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Brown egg layer laying nearly white egg???

Discussion in 'Chicken Behaviors and Egglaying' started by TallJ, Dec 4, 2013.

  1. TallJ

    TallJ In the Brooder

    Mar 19, 2013
    Our first flock ever of chickens has (finally!) started laying. Until today, as far as we know, just one girl was laying. A few are starting to show signs they may be getting ready. (Making the "I LAID AN EGG!" cackle, crouching down and letting us pet them. Deep red combs.)
    She has laid almost the exact same size egg every day! The exception was that she was getting later and later in the day, and then skipped 1 day and switched to an AM egg. I got the egg out for today this morning. This evening I was closing up the coop and found another egg. It was smaller, a little wonky shaped, and nearly white. We are SUPPOSED to only have brown egg layers, and one easter egger. (She hasn't shown any signs of being ready to lay yet.)

    We have:
    Black Australorps (1 is laying)
    Barred Rock (she is cackling and crouching)
    Rhode Island Reds (one is cackling)
    White Rocks
    Buff Orpingtons
    Easter Egger

    I know eggs come in different shades of brown. When I put it up to a commercial egg it isn't white, but next to our other brown eggs it does look white. It is not uniform in shape (a little leathery looking in a spot, but I read on here that is normal for a new layer) Is this coloration 'normal'?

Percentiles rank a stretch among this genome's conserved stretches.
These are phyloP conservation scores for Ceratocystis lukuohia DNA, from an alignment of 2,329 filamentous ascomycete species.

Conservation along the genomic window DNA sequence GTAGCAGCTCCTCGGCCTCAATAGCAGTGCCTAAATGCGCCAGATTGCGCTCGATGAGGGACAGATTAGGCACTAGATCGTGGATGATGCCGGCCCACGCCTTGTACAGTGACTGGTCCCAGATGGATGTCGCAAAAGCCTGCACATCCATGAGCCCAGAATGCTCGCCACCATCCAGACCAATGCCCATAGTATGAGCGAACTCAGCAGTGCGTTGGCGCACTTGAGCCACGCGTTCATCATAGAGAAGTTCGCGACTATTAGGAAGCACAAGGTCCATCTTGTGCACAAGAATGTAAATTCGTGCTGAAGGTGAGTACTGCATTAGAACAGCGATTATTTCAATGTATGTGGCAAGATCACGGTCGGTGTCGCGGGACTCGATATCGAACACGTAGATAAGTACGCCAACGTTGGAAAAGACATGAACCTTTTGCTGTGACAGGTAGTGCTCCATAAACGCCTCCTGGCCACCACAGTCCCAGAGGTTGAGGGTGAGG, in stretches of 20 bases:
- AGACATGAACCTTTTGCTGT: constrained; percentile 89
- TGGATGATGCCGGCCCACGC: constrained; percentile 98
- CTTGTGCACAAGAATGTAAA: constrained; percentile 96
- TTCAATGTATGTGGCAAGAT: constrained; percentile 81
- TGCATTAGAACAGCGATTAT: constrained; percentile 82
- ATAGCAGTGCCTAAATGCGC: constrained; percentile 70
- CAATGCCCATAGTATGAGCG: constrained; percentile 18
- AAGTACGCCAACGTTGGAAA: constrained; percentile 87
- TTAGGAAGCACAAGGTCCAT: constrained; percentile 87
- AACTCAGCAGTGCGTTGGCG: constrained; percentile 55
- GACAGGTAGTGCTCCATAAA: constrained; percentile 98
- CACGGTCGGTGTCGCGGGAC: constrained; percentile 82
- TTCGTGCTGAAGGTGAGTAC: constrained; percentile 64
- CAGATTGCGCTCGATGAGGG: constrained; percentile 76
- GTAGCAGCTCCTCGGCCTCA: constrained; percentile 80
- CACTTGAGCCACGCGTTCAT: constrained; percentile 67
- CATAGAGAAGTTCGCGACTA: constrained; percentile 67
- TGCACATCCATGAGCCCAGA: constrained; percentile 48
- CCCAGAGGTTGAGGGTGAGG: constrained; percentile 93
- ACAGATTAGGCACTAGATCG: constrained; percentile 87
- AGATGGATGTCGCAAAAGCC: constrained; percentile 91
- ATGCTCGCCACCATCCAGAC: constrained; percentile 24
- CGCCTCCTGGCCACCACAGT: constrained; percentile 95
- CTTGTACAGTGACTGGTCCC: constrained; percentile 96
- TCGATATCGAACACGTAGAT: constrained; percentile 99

2. donrae

    donrae Hopelessly Addicted Premium Member

    Jun 18, 2010
    Southern Oregon
    Can you get a pic of the egg on a white background?

    My guess right off is possibly the Easter egger. Does she have a pea comb or a straight comb? Straight really cuts down the chances of a blue/green egg layer, and some of them lay a nice cream colored egg.

    I've had some Orpingtons lay pretty light brown eggs, but not the cream color you're describing. Might be just a glitch, whoever is laying forgot to put the color on before it came out. Sometimes they forget to put the shell on altogether!

    The other possibility is one breed isn't what you were told.
  3. Every hen lays on a schedule like that above. She lays later and later each day until there is no time remaining in the day to lay so she skips that day or maybe she leaves you a surprise on the ground under the roost pole. The shell color is only added after the external shell is formed and sometimes there is insufficient pigment in the hen's reproductive track to fully color the egg, therefor you get bone colored or all shades of tan on eggs from hens that normally lay brown or some other color egg.

    The brown color is added to the external shell 90 minutes or less before the hen lays it. At that all eggs start out with a white exterior, and all eggs are white on the inside were it matters because the egg's contents only meets the shell in this area. A hectic egg laying schedule may have exhausted your hen's supply of brown pigment. I find it hilarious that the old "a brown egg is a better egg" BS is still making the rounds. As funny as it is it doesn't give me much hope for the future of society.
  4. TallJ

    TallJ In the Brooder

    Mar 19, 2013
    I am not really concerned about the brown egg being a 'better' egg, I am concerned if this were to indicate a problem with my hen. :-D Not planning on eating the shell.....well, directly anyway. Into the compost they go!
    I'll try to get a pic a little later today.
    And the oddly colored egg wasn't from the hen that has been laying - she had already laid that morning, and the morning before.

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